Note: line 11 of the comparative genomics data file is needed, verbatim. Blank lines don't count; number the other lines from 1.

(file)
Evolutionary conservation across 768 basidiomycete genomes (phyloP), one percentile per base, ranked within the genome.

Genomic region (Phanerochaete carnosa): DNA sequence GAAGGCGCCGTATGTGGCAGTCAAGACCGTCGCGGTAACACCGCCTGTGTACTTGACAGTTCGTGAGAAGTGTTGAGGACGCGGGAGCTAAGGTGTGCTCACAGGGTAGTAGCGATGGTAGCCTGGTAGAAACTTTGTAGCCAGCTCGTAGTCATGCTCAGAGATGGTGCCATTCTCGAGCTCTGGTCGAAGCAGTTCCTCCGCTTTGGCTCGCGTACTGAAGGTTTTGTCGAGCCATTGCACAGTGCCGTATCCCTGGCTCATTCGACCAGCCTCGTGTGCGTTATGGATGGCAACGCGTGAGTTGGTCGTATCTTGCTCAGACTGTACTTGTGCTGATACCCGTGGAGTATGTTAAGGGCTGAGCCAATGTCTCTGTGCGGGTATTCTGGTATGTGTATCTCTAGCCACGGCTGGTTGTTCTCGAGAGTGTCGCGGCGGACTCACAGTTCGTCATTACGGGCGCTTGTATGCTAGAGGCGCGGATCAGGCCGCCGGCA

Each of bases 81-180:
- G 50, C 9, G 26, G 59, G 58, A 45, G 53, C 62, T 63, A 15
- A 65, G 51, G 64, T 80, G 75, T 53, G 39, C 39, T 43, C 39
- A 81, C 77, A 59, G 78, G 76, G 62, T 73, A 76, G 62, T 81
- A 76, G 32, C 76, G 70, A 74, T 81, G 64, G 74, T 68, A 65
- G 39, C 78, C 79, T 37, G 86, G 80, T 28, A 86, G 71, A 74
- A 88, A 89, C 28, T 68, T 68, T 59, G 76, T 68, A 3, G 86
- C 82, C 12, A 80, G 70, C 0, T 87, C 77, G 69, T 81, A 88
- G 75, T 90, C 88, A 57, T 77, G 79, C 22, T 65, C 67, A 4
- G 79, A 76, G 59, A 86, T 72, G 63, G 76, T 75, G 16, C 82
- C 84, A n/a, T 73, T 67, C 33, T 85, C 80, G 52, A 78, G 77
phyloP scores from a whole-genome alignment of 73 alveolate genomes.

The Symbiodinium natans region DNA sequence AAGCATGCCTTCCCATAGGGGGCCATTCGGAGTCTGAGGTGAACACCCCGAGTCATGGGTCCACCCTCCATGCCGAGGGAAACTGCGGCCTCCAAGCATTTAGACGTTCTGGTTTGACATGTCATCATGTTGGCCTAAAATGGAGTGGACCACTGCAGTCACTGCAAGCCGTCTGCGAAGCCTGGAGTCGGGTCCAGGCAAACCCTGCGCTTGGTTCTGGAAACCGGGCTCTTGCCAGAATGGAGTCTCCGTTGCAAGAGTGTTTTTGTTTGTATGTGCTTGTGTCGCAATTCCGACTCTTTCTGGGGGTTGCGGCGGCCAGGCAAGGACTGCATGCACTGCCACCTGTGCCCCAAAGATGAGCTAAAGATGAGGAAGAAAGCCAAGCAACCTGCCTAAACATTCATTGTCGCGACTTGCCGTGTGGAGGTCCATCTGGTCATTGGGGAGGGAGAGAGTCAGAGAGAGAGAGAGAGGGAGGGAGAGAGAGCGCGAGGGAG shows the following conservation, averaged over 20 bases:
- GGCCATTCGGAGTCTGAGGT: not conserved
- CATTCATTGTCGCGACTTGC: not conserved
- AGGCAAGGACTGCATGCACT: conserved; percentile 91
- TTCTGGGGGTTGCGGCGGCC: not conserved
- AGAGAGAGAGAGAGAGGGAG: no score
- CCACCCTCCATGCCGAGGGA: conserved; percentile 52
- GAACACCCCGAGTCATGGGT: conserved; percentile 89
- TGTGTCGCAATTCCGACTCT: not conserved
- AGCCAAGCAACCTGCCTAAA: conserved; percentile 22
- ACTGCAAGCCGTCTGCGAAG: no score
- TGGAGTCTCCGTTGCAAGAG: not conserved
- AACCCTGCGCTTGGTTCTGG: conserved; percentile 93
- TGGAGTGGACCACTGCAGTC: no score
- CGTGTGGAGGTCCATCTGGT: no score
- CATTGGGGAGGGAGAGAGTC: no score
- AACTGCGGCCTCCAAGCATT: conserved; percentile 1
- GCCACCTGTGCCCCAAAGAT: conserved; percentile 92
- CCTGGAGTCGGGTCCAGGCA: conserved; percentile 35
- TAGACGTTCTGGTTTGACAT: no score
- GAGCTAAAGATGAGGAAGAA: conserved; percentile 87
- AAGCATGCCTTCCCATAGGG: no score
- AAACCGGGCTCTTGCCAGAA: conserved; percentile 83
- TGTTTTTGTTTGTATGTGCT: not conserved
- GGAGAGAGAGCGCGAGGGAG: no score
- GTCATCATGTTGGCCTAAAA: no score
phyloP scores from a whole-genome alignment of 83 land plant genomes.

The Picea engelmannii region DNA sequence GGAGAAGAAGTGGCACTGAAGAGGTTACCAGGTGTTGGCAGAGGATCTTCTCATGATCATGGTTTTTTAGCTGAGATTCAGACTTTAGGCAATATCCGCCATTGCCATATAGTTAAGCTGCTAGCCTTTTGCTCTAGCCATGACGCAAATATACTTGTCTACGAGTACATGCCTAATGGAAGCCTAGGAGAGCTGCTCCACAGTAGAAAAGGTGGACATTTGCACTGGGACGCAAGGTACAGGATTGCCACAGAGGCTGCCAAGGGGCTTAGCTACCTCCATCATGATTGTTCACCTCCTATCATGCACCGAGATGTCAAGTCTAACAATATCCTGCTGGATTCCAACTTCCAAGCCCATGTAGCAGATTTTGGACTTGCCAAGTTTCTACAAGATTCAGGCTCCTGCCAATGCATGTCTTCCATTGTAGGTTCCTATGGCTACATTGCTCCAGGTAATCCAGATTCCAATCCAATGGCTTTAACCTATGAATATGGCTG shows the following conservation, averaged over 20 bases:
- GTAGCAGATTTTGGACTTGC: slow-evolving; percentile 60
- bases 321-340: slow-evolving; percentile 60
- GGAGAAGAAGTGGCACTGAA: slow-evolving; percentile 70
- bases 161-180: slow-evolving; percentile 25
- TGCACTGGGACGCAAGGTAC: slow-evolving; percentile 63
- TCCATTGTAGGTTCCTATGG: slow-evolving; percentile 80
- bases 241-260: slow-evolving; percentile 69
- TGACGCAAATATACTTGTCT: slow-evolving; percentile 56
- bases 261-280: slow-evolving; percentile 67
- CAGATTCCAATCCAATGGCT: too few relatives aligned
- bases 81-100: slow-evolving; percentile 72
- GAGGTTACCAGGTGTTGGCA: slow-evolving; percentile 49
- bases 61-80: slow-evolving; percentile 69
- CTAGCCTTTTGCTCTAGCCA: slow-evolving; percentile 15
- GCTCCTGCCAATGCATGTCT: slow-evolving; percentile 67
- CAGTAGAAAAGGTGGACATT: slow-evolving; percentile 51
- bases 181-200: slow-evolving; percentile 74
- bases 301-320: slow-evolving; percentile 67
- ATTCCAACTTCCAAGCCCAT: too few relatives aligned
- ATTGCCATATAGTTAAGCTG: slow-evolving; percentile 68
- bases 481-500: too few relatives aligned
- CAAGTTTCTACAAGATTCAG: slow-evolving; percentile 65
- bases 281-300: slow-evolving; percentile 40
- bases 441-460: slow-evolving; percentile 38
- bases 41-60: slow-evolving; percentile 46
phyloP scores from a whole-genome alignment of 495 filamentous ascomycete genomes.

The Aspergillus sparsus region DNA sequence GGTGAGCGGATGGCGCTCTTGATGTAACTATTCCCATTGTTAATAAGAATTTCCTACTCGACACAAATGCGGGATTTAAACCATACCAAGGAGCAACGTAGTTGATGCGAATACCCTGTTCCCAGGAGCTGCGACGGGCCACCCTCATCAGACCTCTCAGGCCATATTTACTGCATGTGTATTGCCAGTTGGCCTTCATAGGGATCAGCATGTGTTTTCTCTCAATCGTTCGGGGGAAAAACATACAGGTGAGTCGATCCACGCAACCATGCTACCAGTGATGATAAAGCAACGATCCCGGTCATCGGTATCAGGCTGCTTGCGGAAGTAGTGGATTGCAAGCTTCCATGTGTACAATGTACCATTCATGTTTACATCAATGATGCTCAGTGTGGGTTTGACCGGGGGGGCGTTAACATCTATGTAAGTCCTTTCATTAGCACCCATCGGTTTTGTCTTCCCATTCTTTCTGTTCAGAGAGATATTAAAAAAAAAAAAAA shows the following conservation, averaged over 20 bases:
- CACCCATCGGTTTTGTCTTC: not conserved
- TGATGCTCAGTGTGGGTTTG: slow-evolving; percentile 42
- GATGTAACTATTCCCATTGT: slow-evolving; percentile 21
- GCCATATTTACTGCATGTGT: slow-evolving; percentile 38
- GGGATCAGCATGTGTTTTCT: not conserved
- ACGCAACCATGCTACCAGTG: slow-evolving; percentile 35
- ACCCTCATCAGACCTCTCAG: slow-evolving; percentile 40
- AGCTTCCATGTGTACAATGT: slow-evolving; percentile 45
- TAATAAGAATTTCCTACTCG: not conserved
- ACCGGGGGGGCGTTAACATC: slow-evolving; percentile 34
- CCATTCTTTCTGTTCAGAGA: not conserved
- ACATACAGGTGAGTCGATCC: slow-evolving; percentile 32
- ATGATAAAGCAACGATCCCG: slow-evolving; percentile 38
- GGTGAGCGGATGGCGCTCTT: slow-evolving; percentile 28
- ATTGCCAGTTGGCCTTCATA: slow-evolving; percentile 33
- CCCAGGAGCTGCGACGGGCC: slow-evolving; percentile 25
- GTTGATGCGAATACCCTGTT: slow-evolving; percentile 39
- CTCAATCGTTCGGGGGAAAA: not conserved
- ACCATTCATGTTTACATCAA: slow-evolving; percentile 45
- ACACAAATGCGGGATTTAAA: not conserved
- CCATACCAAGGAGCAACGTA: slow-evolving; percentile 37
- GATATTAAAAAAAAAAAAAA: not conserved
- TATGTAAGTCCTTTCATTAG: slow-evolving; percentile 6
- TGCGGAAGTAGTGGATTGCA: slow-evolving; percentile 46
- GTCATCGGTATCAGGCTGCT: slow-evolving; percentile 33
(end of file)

- G 75, T 90, C 88, A 57, T 77, G 79, C 22, T 65, C 67, A 4